Illinois bankruptcyattorneyIt is natural to feel somewhat anxious at the thought of going through a bankruptcy, particularly if you are not sure what to expect. You may have heard about a ‘meeting of creditors’, which sounds intimidating. The fact is that this is a routine matter, and far less dramatic than it sounds. The following outlines what you can realistically expect during this meeting, and the questions your attorney will review with you to ensure you are prepared.

341 Meeting or Meeting of Creditors

Once you have opted to go through the process of bankruptcy as a way of dealing with your financial situation, we will collect the necessary documents and information regarding your possessions and the types of debts that you owe. After your bankruptcy petition is completed, it will be filed with the local court. Prior to having it approved and finalized, you will be required to attend a meeting with your creditors before the local trustee, otherwise known as a 341 meeting. This name comes from the section within the U.S. Bankruptcy Code in which laws requiring the procedure can be found.


Illinois bankruptcy attorneyEither through a home or office based business or contracting out services, small, privately owned companies can present lucrative opportunities. At the same time, they can also require a heavy investment of both time and money. If sales goals are not reached, you could find yourself being harassed by creditors while struggling to pay your company’s debt. In this situation, small business bankruptcy is an option you may want to consider. While there are immediate impacts on your credit rating, these can be overcome. In the long run, bankruptcy can provide you with the fresh start you need to make your business a success.

Bankruptcy for Small Businesses

According to reports from the Small Business Administration (SBA), roughly 30 percent of all new businesses in the United States fail within the first two years, while only half end up making it to the five-year point. This is likely due to a combination of factors, such as high setup costs, unreached sales goals, and problems with advertising and targeting potential clientele. The good news is that if you can get past initial hurdles during these years, the greater the odds that your business will eventually be a success.


Illinois bankruptcy attorneyNext to a home mortgage, student loans are among the largest debts that most people owe. While government regulations had made it easy over the past several decades to obtain financing for educational purposes, you can find yourself paying tens of thousands of dollars for a degree you never got or rarely use. While student loan debt is typically excluded from bankruptcy proceedings, there are certain limited situations in which your debt may be discharged and eliminated.

Student Loan Debts

A March 2017 Time/Money report states that the easy availability of student loan aid has made it easy to go back to school in order to further your career goals. Unfortunately, a sluggish job market and a lack of well-paying positions mean much of this debt ends up going unpaid.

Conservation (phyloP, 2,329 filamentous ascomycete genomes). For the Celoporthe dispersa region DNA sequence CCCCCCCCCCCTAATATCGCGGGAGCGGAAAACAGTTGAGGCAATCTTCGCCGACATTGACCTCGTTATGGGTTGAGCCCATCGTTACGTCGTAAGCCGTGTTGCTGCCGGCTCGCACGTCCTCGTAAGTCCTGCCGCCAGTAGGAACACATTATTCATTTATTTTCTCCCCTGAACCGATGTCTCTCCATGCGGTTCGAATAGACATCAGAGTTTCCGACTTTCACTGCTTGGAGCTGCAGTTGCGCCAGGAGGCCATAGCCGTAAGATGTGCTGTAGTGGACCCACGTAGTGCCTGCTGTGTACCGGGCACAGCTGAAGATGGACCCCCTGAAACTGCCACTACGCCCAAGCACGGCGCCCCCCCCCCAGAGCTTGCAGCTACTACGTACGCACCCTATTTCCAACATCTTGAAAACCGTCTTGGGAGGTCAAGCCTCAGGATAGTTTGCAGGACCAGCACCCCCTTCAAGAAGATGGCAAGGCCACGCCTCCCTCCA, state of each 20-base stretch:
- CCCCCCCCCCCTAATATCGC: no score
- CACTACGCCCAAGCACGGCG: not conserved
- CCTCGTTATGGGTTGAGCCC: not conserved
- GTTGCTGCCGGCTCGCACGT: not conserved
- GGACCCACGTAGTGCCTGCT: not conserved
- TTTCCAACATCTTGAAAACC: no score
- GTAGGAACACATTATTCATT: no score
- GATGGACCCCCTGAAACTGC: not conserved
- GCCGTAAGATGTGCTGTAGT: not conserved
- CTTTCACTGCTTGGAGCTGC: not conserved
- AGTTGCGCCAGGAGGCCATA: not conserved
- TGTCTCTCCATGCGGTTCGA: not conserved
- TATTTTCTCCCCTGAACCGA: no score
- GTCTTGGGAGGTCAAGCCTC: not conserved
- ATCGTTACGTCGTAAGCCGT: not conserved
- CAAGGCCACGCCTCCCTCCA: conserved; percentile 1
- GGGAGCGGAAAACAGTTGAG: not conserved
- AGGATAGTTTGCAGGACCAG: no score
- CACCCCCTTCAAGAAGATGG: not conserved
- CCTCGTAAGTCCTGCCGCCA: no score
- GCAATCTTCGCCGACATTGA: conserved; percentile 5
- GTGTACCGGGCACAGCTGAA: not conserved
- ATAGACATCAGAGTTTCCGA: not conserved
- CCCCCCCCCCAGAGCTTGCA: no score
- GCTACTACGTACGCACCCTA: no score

Illinois bankruptcy attorneyPeople struggling to pay their debts often have the misperception that bankruptcy represents a failure in managing their income or personal finances. The fact is, nothing could be further from the truth. Laws enabling consumers to file for bankruptcy were created to provide honest, hard working people a fresh start. Rather than being something negative that jeopardizes your future ability to get credit or obtain a loan, when filed at the right time and under the right circumstances, it provides a way of stabilizing an otherwise bad situation, ensuring your financial future is more secure.

Knowing When to File for Bankruptcy

Under Title 11 of the U.S. Bankruptcy Code, there are two types of bankruptcy you may want to consider if you are struggling with personal debt.


Illinois bankruptcy attorneyWhen filing for bankruptcy in Illinois, you are required to complete online credit counseling before your petition can be filed with the bankruptcy court. This is a mandatory part of the bankruptcy process, and you will be issued a completion certificate that must be included among your other bankruptcy documents being filed. The following provides some basic information about obtaining this counseling, answering some of the common concerns that clients often have.

About Pre-Bankruptcy Credit Counseling

The Federal Trade Commission (FTC) advises consumers that in order to take advantage of the protections offered through bankruptcy, they must complete a credit counseling course within 180 days prior to filing. It is used to help determine whether you are a good candidate for bankruptcy, or whether your debt issues could be resolved through some other means.



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